11.4. Determining if a Reaction Follows an SN2 or SN1 Mechanism
It is usually possible to predict whether a nucleophilic substitution reaction will follow an SN1 or an SN2 mechanism. The primary consequence of this is whether or not the product is formed in a stereospecific way (Scheme 11.16).
The two mechanisms, SN1 and SN2, are distinct. Most nucleophilic substitution reactions follow exclusively one or the other mechanism. However, it is possible for the two reaction pathways to have similar activation energies for some compounds. In these rare cases some of the molecules follow the SN1 mechanism and some follow the SN2 mechanism. Even if the starting material was enantiopure the product is not racemic, nor is it perfectly inverted. Instead it is formed as a mixture, with an excess of one of the two absolute configurations at the new stereocentre. At an introductory level it is not possible to accurately predict the stereochemical outcome of these reactions. It is important only to recognize that it is possible for this to occur, understand why it might occur, and recognize what the effect on stereochemistry would be.
By far the most important factor in determining which mechanism will be followed is the structure of the electrophile. In all cases the carbocation intermediate that would form if the reaction proceeded through an SN1 mechanism is gauged to determine how likely it is to form, and how stable it would be.
If the carbocation that would be formed has resonance stabilization from a heteroatom with a lone pair the nucleophilic substitution reaction will proceed through an SN1 mechanism (Figure 11.6). The effects of resonance stabilization from π bonds are significantly more complex and cannot be easily predicted at an introductory level. For these cases determining which nucleophilic substitution mechanism is favoured is not required. Students should still be able to predict and draw the product(s) of these reactions.
In the absence of resonance stabilization: if the carbocation that would be formed is tertiary the nucleophilic substitution reaction will proceed through an SN1 mechanism; if the carbocation that would be formed is primary the nucleophilic substitution reaction will proceed through an SN2 mechanism. If carbocation that would be formed is secondary, then it may proceed through an SN1 or SN2 mechanism and further analysis is needed (see Section 11.4.3.; Figure 11.7).
Other factors such as a large number of steric interactions, induction, and/or geometric constraints may affect the reaction mechanism. This has important consequences for biology and chemical synthesis but is too complex a topic to explore in-depth at an introductory level.
If the carbocation that would be formed is secondary, then it may proceed through an SN1 or SN2 mechanism. The specific nature of the nucleophile can be analyzed to help determine which pathway will be followed. However, it is simpler to analyze the nature of the solvent. Solvent effects should only be considered if the electrophile has no resonance stabilization and is secondary. Structural effects from the electrophile (see Section 11.4.2.) are much stronger forces for determining the mechanism of nucleophilic substitution reactions.
Recall that solvents may be classed as either protic or aprotic depending on whether they can or cannot donate a hydrogen bond (see Section 188.8.131.52.). Recall that this requires a polar bond to a hydrogen, typically an N-H or O-H bond.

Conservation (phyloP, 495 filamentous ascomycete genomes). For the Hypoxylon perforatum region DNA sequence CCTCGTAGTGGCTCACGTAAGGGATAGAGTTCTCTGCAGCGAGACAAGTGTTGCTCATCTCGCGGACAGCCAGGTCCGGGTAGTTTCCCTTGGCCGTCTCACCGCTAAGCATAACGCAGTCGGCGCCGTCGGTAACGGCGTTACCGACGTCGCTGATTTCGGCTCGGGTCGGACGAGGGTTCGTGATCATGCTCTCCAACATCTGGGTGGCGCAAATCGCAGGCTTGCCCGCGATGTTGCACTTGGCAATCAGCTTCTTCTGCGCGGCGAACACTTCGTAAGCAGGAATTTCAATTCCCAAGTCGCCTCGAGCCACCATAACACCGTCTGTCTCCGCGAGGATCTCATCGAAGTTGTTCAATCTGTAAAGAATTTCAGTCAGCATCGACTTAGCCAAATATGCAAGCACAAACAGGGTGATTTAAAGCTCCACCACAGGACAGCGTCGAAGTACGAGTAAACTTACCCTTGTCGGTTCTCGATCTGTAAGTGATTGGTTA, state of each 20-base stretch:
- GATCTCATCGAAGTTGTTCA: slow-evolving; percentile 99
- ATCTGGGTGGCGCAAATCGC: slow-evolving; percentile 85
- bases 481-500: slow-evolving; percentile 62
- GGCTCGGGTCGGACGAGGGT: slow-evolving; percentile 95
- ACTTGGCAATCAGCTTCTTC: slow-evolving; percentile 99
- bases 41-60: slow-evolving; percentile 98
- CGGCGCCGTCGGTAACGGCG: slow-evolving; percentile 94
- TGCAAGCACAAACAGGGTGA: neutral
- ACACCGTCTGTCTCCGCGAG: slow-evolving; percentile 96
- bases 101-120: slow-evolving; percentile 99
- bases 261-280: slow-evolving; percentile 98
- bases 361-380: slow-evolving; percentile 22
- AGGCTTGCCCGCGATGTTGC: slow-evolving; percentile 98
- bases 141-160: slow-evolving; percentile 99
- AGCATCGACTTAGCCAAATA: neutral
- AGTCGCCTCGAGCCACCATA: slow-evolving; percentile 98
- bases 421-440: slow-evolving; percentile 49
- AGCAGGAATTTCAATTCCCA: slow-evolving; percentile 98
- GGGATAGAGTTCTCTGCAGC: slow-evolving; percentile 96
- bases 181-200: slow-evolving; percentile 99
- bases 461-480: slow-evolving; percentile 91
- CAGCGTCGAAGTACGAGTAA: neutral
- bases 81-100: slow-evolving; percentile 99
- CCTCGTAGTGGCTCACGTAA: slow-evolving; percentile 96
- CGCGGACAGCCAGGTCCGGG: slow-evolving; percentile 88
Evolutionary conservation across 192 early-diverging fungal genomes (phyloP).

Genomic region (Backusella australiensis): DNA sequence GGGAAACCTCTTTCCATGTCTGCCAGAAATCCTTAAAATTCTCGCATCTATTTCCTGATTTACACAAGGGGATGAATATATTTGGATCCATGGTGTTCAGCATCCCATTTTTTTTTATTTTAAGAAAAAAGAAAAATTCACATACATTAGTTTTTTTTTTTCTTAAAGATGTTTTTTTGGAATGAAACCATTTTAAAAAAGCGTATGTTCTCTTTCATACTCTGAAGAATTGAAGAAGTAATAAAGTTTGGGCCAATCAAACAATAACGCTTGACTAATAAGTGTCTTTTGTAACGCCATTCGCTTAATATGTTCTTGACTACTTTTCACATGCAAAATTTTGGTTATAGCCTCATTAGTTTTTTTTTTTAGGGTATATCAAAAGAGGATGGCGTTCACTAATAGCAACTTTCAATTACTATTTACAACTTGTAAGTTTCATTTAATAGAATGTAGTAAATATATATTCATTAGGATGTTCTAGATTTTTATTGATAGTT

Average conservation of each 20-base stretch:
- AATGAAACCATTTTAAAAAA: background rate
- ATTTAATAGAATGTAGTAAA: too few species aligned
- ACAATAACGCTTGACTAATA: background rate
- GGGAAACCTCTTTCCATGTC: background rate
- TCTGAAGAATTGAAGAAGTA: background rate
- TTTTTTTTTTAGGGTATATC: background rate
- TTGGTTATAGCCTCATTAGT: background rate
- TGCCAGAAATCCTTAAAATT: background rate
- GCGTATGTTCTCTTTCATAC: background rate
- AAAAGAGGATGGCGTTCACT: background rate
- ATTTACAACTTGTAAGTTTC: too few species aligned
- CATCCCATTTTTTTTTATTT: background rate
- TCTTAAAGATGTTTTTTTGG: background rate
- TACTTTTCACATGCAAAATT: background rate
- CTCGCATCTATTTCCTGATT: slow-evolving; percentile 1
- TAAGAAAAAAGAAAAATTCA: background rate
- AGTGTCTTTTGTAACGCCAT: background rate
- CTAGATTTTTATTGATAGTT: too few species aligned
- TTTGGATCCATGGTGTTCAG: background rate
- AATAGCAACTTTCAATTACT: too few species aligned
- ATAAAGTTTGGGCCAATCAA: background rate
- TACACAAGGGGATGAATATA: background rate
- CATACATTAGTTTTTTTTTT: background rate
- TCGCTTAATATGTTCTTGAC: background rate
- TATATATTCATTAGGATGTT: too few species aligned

Polar solvents slightly stabilize carbocations by coordinating with them. Although the coordinating atoms are not actually anionic, it is useful to think of this as similar to an ionic bond (Figure 11.8). Because a carbocation is formed in the SN1 mechanism but not in the SN2 mechanism, this stabilization only lowers the activation energy for the SN1 pathway, making it faster. This is true in both protic and aprotic solvents.
Polar Protic solvents favour SN1 mechanisms. In addition to the above effect, protic solvents may hydrogen bond with anions and nucleophiles. This stabilizes the anion (from the leaving group) that is formed when the carbocation is made, further lowering the activation energy of SN1 mechanisms (Figure 11.9).
The stabilization also slightly decreases the strength of nucleophiles (Figure 11.10). Because nucleophilicity only affects the rate of SN2 reactions, making it less nucleophilic only makes SN2 pathways slower. All three effects favour the SN1 mechanism.
Polar Aprotic solvents favour SN2 mechanisms. The exact reason for this is controversial. The currently accepted theory is that aprotic solvents slightly destabilize anions and nucleophiles through coordination; the same interaction that stabilizes cations destabilizes anions. Because the rate-determining step of the SN1 mechanism usually involves formation of an anion (as the leaving group leaves) this raises the activation energy for the SN1 pathway, making it slower. This counteracts the stabilization of the carbocation from the solvent being polar (Figure 11.11).
The destabilization also slightly increases the strength of nucleophiles (Figure 11.12). Because nucleophilicity only affects the rate of SN2 reactions, making it more nucleophilic only makes SN2 pathways faster. These two destabilizing interactions outweigh the stabilizing one, overall favouring the SN2 mechanism.
Non-Polar solvents are not appropriate for either type of nucleophilic substitution reaction. Both mechanisms require polar solvents. With a non-polar solvent, at least one of the starting materials, intermediates, or products would not be soluble.